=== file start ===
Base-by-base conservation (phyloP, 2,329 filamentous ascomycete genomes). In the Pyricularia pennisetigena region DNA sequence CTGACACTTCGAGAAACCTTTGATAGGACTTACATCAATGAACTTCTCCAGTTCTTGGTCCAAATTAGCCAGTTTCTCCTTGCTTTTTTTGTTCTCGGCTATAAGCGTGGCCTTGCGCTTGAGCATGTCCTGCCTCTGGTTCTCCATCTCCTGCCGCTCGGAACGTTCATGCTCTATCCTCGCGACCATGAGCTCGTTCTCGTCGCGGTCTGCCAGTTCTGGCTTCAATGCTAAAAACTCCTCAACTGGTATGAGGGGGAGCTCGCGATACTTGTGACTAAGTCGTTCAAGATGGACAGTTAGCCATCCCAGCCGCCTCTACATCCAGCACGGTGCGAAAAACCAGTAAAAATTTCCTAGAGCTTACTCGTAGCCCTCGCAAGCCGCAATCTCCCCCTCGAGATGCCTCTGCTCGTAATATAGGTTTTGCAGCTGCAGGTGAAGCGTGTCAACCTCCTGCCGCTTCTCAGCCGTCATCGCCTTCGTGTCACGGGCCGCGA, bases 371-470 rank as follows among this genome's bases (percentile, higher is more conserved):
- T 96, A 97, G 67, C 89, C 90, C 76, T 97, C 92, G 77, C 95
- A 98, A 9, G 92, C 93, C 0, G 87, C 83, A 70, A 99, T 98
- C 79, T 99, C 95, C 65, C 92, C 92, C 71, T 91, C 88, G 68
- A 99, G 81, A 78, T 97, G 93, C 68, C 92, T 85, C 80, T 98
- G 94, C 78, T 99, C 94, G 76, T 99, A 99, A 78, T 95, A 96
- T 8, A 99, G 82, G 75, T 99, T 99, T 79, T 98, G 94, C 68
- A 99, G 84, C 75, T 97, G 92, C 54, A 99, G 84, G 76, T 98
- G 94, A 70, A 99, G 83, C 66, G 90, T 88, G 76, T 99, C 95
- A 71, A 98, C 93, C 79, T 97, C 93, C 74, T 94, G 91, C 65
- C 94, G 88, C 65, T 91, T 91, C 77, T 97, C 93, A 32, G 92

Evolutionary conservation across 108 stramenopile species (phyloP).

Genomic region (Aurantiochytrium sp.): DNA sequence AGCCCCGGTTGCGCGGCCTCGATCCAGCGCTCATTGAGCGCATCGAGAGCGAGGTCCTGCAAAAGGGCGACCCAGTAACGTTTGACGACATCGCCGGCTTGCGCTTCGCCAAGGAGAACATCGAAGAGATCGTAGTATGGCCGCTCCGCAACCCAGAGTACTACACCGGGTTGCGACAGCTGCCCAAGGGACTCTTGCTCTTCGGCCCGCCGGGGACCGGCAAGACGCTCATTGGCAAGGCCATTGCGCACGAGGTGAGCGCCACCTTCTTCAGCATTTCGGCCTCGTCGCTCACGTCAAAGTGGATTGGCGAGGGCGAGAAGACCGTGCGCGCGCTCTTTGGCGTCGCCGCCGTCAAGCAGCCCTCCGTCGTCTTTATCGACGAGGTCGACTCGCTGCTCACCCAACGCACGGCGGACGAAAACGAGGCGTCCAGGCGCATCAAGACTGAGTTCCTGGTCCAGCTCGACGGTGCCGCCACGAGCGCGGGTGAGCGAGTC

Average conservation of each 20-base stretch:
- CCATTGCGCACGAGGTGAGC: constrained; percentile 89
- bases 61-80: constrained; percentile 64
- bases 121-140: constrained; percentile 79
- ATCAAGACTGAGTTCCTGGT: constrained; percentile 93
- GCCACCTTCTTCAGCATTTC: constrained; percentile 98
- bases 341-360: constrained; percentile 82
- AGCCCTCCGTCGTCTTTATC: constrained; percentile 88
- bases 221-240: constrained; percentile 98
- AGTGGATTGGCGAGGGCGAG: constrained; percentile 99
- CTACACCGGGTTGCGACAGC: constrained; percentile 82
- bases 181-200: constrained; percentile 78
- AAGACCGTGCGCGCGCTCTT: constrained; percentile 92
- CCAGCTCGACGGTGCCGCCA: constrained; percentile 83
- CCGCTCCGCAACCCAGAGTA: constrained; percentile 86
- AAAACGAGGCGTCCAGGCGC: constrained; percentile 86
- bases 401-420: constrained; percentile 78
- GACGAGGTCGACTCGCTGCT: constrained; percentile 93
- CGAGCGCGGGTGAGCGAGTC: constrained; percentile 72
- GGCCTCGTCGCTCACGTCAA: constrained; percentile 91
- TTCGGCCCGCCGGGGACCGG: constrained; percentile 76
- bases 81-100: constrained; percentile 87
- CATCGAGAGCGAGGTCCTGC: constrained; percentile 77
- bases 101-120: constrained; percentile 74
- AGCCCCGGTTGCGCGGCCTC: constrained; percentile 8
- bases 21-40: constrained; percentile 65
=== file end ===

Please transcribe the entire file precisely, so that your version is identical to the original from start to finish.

Base-by-base conservation (phyloP, 2,329 filamentous ascomycete genomes). In the Pyricularia pennisetigena region DNA sequence CTGACACTTCGAGAAACCTTTGATAGGACTTACATCAATGAACTTCTCCAGTTCTTGGTCCAAATTAGCCAGTTTCTCCTTGCTTTTTTTGTTCTCGGCTATAAGCGTGGCCTTGCGCTTGAGCATGTCCTGCCTCTGGTTCTCCATCTCCTGCCGCTCGGAACGTTCATGCTCTATCCTCGCGACCATGAGCTCGTTCTCGTCGCGGTCTGCCAGTTCTGGCTTCAATGCTAAAAACTCCTCAACTGGTATGAGGGGGAGCTCGCGATACTTGTGACTAAGTCGTTCAAGATGGACAGTTAGCCATCCCAGCCGCCTCTACATCCAGCACGGTGCGAAAAACCAGTAAAAATTTCCTAGAGCTTACTCGTAGCCCTCGCAAGCCGCAATCTCCCCCTCGAGATGCCTCTGCTCGTAATATAGGTTTTGCAGCTGCAGGTGAAGCGTGTCAACCTCCTGCCGCTTCTCAGCCGTCATCGCCTTCGTGTCACGGGCCGCGA, bases 371-470 rank as follows among this genome's bases (percentile, higher is more conserved):
- T 96, A 97, G 67, C 89, C 90, C 76, T 97, C 92, G 77, C 95
- A 98, A 9, G 92, C 93, C 0, G 87, C 83, A 70, A 99, T 98
- C 79, T 99, C 95, C 65, C 92, C 92, C 71, T 91, C 88, G 68
- A 99, G 81, A 78, T 97, G 93, C 68, C 92, T 85, C 80, T 98
- G 94, C 78, T 99, C 94, G 76, T 99, A 99, A 78, T 95, A 96
- T 8, A 99, G 82, G 75, T 99, T 99, T 79, T 98, G 94, C 68
- A 99, G 84, C 75, T 97, G 92, C 54, A 99, G 84, G 76, T 98
- G 94, A 70, A 99, G 83, C 66, G 90, T 88, G 76, T 99, C 95
- A 71, A 98, C 93, C 79, T 97, C 93, C 74, T 94, G 91, C 65
- C 94, G 88, C 65, T 91, T 91, C 77, T 97, C 93, A 32, G 92

Evolutionary conservation across 108 stramenopile species (phyloP).

Genomic region (Aurantiochytrium sp.): DNA sequence AGCCCCGGTTGCGCGGCCTCGATCCAGCGCTCATTGAGCGCATCGAGAGCGAGGTCCTGCAAAAGGGCGACCCAGTAACGTTTGACGACATCGCCGGCTTGCGCTTCGCCAAGGAGAACATCGAAGAGATCGTAGTATGGCCGCTCCGCAACCCAGAGTACTACACCGGGTTGCGACAGCTGCCCAAGGGACTCTTGCTCTTCGGCCCGCCGGGGACCGGCAAGACGCTCATTGGCAAGGCCATTGCGCACGAGGTGAGCGCCACCTTCTTCAGCATTTCGGCCTCGTCGCTCACGTCAAAGTGGATTGGCGAGGGCGAGAAGACCGTGCGCGCGCTCTTTGGCGTCGCCGCCGTCAAGCAGCCCTCCGTCGTCTTTATCGACGAGGTCGACTCGCTGCTCACCCAACGCACGGCGGACGAAAACGAGGCGTCCAGGCGCATCAAGACTGAGTTCCTGGTCCAGCTCGACGGTGCCGCCACGAGCGCGGGTGAGCGAGTC

Average conservation of each 20-base stretch:
- CCATTGCGCACGAGGTGAGC: constrained; percentile 89
- bases 61-80: constrained; percentile 64
- bases 121-140: constrained; percentile 79
- ATCAAGACTGAGTTCCTGGT: constrained; percentile 93
- GCCACCTTCTTCAGCATTTC: constrained; percentile 98
- bases 341-360: constrained; percentile 82
- AGCCCTCCGTCGTCTTTATC: constrained; percentile 88
- bases 221-240: constrained; percentile 98
- AGTGGATTGGCGAGGGCGAG: constrained; percentile 99
- CTACACCGGGTTGCGACAGC: constrained; percentile 82
- bases 181-200: constrained; percentile 78
- AAGACCGTGCGCGCGCTCTT: constrained; percentile 92
- CCAGCTCGACGGTGCCGCCA: constrained; percentile 83
- CCGCTCCGCAACCCAGAGTA: constrained; percentile 86
- AAAACGAGGCGTCCAGGCGC: constrained; percentile 86
- bases 401-420: constrained; percentile 78
- GACGAGGTCGACTCGCTGCT: constrained; percentile 93
- CGAGCGCGGGTGAGCGAGTC: constrained; percentile 72
- GGCCTCGTCGCTCACGTCAA: constrained; percentile 91
- TTCGGCCCGCCGGGGACCGG: constrained; percentile 76
- bases 81-100: constrained; percentile 87
- CATCGAGAGCGAGGTCCTGC: constrained; percentile 77
- bases 101-120: constrained; percentile 74
- AGCCCCGGTTGCGCGGCCTC: constrained; percentile 8
- bases 21-40: constrained; percentile 65